We have a lot more work to do on expanding contact tracing. While some researchers and big tech companies such as Apple and Google are looking into using mobile device location data and applications to track and notify contacts, many experts are now calling for a massive recruitment of health workers to get the necessary phone interviews and follow-up done effectively.
But, with chronically underfunded public health infrastructure and a lack of federal coordination, it won’t be easy. Many experts have estimated that we’ll need tens of thousands of contact tracers to keep the United States open. Dr. Frieden, for instance, called for an “army” of 300,000 contact tracers. A report by public health researchers at Johns Hopkins and the Association of State and Territorial Health Officials (ASTHO) estimated that we’ll need to add at least 100,000 contact tracers to the mix. To match the level of contact-tracing done in Wuhan, China, where the outbreak began, we would need more than 265,000 contact tracers.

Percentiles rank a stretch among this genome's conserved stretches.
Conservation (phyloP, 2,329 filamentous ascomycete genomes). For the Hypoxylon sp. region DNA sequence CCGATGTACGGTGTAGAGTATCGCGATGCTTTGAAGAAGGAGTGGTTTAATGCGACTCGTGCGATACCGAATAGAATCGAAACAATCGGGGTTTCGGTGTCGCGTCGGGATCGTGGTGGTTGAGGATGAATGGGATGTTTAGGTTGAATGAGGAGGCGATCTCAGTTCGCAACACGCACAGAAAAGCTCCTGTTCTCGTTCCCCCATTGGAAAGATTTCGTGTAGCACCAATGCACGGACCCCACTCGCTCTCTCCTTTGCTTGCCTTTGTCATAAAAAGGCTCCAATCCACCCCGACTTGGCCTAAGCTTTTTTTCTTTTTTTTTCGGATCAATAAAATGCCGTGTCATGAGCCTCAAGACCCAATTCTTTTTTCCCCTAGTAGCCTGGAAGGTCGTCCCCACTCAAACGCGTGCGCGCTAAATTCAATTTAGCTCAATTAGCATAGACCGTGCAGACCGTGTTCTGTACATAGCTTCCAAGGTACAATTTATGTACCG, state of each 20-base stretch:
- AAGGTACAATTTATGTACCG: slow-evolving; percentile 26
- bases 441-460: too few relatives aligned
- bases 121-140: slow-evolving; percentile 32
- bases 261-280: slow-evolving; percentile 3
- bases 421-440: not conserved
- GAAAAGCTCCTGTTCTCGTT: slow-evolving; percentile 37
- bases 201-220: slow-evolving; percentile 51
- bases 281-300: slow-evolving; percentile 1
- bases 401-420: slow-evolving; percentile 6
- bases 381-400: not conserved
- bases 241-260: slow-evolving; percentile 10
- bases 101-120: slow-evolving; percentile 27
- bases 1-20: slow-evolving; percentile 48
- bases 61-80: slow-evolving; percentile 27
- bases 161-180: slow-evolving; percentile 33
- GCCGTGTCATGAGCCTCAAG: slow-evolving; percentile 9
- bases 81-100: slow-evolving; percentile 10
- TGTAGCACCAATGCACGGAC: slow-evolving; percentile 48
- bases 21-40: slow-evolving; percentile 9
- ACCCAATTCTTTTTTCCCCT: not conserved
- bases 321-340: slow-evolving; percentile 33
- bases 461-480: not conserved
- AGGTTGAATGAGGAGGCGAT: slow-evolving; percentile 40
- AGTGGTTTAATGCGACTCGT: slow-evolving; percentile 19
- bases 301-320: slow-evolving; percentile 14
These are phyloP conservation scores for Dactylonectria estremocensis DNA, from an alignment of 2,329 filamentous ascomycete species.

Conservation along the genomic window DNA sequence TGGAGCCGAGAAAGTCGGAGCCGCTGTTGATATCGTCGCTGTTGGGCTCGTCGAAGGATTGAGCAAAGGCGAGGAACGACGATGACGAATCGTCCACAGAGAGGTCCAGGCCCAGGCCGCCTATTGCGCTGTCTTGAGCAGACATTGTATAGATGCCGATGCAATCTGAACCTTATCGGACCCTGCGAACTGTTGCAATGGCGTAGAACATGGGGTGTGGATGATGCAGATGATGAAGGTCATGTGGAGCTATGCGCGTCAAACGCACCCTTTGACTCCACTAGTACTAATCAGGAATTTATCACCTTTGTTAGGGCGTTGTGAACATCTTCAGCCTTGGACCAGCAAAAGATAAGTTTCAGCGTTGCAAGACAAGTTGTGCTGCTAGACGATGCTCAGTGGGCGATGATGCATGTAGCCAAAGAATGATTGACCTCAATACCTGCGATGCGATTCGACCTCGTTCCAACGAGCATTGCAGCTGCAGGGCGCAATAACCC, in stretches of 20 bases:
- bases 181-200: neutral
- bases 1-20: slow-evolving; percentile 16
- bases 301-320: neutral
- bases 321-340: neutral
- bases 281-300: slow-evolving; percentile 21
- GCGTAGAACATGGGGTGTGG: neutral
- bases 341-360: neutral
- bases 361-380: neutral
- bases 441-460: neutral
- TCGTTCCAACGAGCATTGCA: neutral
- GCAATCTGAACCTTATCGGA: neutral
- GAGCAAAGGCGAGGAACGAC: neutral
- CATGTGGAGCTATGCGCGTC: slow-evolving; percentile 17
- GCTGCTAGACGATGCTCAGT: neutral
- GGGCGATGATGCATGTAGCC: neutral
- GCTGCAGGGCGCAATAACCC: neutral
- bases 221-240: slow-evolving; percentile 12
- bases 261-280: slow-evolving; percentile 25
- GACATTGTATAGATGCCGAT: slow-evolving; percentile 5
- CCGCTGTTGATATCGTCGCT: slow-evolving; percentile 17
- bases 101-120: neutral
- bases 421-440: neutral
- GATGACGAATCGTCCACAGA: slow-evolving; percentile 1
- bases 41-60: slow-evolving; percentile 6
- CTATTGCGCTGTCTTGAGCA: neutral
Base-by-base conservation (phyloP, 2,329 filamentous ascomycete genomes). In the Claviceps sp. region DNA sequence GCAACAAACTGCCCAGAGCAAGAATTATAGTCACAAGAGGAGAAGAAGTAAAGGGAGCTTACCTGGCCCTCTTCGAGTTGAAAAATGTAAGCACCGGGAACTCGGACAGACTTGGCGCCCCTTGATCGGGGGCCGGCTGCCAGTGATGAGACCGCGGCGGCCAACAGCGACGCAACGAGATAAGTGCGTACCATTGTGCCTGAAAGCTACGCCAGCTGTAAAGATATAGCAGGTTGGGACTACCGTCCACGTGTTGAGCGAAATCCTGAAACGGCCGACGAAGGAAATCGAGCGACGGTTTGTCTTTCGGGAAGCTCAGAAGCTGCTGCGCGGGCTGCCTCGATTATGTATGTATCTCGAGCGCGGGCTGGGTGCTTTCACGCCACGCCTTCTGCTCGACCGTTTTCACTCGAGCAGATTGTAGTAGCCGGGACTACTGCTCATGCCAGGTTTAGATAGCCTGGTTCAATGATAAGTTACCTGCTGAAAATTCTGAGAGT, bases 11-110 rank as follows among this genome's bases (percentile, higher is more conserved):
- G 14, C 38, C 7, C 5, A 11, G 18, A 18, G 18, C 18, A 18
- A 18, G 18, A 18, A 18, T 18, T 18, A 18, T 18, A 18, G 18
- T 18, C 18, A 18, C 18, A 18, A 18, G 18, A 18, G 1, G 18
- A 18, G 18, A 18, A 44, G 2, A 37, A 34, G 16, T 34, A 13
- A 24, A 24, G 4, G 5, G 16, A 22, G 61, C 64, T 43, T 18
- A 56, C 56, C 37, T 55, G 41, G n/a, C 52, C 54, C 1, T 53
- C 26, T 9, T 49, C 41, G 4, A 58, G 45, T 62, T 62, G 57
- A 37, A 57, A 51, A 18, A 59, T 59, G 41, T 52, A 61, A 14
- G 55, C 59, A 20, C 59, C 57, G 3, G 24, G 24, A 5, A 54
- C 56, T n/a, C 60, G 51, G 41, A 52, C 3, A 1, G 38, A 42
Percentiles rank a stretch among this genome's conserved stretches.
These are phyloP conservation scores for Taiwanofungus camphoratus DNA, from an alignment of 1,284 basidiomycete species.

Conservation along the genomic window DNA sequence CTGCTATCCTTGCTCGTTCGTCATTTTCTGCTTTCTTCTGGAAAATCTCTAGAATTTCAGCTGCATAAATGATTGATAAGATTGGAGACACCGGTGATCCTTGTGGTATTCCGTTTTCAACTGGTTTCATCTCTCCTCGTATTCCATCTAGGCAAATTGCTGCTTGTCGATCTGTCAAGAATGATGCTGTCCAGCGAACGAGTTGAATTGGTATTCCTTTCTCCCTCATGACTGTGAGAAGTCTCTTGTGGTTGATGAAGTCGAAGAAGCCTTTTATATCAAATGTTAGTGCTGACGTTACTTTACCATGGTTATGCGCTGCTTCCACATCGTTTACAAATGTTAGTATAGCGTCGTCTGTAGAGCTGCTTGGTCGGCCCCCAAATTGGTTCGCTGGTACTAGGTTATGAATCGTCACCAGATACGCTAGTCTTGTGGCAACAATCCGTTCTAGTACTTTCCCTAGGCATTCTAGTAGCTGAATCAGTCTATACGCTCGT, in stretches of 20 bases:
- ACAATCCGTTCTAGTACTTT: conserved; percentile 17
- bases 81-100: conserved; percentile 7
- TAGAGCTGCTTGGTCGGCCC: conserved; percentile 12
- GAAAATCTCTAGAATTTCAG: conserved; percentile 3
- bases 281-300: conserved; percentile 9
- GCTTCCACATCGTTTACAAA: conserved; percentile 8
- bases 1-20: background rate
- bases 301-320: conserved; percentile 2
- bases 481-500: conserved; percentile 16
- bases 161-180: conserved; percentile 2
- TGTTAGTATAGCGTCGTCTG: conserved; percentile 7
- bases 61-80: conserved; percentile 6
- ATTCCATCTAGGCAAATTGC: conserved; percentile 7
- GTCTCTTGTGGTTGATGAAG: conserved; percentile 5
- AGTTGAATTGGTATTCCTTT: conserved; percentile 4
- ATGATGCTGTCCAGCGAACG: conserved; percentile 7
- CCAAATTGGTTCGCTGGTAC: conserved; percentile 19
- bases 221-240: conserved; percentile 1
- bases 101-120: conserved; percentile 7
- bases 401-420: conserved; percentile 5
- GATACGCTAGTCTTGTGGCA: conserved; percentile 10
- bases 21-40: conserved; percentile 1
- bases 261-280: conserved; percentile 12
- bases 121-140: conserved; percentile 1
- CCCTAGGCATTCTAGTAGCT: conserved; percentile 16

We currently only have 2,200 contact tracers in the country, ASTHO reports.
This has led to some brainstorming on how to boost those numbers, including tapping into volunteer networks and medical programs to get boots on the ground.
“We need a Marshall Plan. We need a New Deal. We need a WPA for public health,” Gregg Gonsalves, a Yale epidemiologist, told KHN.
Meanwhile, the state of Massachusetts is working with global health nonprofit Partners in Health to recruit 1,000 people to do contact tracing.
“Widespread testing and aggressive contact tracing have been key pillars of public health responses to infectious disease outbreaks for more than a century,” the nonprofit says on its website. “Along with effective isolation and quarantine measures, contact tracing has played an important role in highly successful control programs in Germany, the Republic of Korea, Singapore, Hong Kong, and China.”
Dr. Mary-Margaret Fill, a physician and epidemiologist with the state of Tennessee, echoed the sentiment to KHN, saying: “[Contact tracers] are the internal cog in this response; without them we fall apart.”
According to Partners in Health’s online application, candidate contact tracers need only applicable communication and organization skills and a high school diploma.